Quote:

Originally Posted by eleanorigby (Post 11398686)
WHAT fell off? Augh--this thread is frustrating.

His penis.

Lyrics:
Mother told me, yes she told me
I'd meet girls like you
She also told me stay away
You'll never know what you'll catch

Just the other day I heard
Of a soldier's falling off
Some Indonesian junk
That's going 'round
(...)

Father says, "Your mother's right,
she's really up on things"
"Before we married, Mommy served
in the WACS in the Philippines"

Siam Sam 08-01-2009 12:04 PM

Quote:

Originally Posted by Lust4Life (Post 11400206)
I always thought that Born in the U.S.A. was a celebration of being American until one day I actually listened to the words and realised that it was about a Special Forces veteran who was left on the scrap heap after he had finished his time.

Ronald Reagan made the same mistake while president. I recall him publicly praising Bruce Springsteen for his message of hope with that song. Springsteen was reportedly mighty perplexed.

eleanorigby 08-01-2009 01:08 PM

Quote:

Originally Posted by Baal Houtham (Post 11400337)
His penis.



Oh.





Note to self: Google lyrics prior to posting...

And here's something else (not part of a creative work) and you all can have a good laugh at my expense. Until I was in my 30s, I never knew why a freight train would haul 2-3 engines around with all those box and coal cars. They seem awfully heavy to drag. (and in my defense, I'll say it's hard to know if more than one diesel engine is functioning as they roll by). I mean, it's not like it kept me up at night or anything, but I finally asked my husband this (we were stopped waiting for a very long train). When he stopped holding his sides, he informed me that the "extra" engines provided power. Well, go figure...

jefahrbach 08-01-2009 08:24 PM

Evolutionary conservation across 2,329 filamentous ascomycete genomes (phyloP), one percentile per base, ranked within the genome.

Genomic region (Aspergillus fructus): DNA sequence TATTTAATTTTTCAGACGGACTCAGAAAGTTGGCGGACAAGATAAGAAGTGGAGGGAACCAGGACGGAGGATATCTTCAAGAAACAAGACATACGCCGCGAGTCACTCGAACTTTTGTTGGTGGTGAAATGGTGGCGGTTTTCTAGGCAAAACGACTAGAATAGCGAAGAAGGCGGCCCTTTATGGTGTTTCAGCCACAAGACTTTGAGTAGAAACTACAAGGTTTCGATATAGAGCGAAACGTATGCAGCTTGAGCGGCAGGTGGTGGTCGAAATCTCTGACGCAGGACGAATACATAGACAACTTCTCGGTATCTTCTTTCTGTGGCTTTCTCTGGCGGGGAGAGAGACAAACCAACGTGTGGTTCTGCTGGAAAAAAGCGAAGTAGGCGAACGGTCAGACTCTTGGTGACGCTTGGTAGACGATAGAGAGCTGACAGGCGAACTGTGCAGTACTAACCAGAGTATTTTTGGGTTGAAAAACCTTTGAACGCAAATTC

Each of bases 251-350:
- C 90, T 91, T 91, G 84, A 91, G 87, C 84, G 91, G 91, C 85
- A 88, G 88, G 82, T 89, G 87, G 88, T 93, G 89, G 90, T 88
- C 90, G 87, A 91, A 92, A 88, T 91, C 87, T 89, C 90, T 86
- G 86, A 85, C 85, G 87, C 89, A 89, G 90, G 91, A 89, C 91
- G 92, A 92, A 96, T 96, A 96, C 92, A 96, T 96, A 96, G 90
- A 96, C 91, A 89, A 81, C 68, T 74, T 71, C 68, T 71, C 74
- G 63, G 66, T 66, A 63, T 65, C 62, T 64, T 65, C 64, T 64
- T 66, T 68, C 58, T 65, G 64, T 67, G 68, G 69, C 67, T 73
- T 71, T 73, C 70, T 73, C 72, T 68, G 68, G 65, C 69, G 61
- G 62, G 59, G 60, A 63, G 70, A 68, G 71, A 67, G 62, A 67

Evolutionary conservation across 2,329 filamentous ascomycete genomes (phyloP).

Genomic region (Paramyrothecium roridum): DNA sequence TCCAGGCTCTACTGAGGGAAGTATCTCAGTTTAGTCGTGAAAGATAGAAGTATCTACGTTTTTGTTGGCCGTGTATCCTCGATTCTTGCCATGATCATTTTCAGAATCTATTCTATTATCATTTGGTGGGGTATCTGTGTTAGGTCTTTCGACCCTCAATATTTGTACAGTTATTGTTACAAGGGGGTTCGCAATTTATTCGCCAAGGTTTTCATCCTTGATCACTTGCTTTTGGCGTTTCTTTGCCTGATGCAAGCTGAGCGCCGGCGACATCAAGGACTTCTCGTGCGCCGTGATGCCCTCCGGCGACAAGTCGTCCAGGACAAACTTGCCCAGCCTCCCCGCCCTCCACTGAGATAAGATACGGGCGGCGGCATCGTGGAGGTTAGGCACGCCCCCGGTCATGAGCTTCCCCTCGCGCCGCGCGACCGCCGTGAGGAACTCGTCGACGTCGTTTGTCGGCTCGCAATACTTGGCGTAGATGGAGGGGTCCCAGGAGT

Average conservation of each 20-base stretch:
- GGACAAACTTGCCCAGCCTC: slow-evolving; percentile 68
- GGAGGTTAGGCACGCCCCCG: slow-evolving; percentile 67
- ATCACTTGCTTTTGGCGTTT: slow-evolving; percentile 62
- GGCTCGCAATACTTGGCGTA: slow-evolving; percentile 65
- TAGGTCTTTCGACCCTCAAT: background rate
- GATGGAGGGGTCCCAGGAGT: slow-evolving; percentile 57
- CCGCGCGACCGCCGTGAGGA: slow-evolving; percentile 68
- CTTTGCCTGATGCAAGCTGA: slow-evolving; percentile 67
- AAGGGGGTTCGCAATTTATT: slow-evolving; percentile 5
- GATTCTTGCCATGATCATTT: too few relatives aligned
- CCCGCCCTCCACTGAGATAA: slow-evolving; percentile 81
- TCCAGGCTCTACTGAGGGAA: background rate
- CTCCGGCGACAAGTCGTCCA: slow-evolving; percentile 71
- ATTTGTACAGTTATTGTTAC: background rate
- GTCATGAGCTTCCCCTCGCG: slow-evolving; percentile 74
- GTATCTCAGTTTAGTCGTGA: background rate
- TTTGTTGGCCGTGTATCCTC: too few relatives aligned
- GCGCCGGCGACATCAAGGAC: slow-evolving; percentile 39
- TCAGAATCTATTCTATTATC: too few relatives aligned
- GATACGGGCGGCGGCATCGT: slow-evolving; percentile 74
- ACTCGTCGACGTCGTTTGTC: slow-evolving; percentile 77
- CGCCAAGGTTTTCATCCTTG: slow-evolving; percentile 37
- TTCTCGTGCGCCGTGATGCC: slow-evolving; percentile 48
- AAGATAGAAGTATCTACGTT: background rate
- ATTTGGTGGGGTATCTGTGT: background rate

Quote:

Originally Posted by Eyebrows 0f Doom (Post 11397557)
"Sirius" is also the name of the Dog Star. Then of course there's Remus Lupin. (Remus as in Romulus &, and Lupin as in lupine.) That is one thing that really annoyed me about those books. All her names were way too obvious & cutesy like that. Plus Lupin wasn't born a werewolf, was he? He was attacked by one. Pretty lucky he already had that name then. :rolleyes:

I agree. It was just too obvious that all she did was look at Latin translations of words and at mythology to name characters, places, and spells. It often disappointed me how easily decipherable they were.

I mean: Sirius ("Dog Star") Black can turn into a black dog, Sibyll (the Sibyls were prophets of mythology) Trelawney is a divination teacher and sometimes prophet herself, Gregory Goyle (as in "gargoyle") was also an ugly, monstrous protector, the Malfoys (Latin "maleficus" means "evil-doer") are an all around bad family, Gilderoy Lockhart ("gilded" as in covered in thin gold foil) hides a rotten inside with a handsome exterior, and Remus (from Romulus and Remus, the founders of Rome who were suckled by a wolf as children) Lupin ("Lupus" is Latin for "wolf") is *shock* a werewolf. (Which I agree, he was lucky to be named that since years later he gets bitten by a werewolf and becomes one himself. One could say he should have seen it coming.)

The different houses don't need much thought either: Gryffindor's symbol is a lion but a "griffin" is a mythological creature half eagle and half lion, Ravenclaw's eagle symbol is self explanatory with the bird references ("raven", "claw"), Hufflepuff with its badger I always took to be the sound of that badger foraging ("huff" "puff" sound of breath in the dirt), and Slytherin only makes sense to be a "slithering" snake.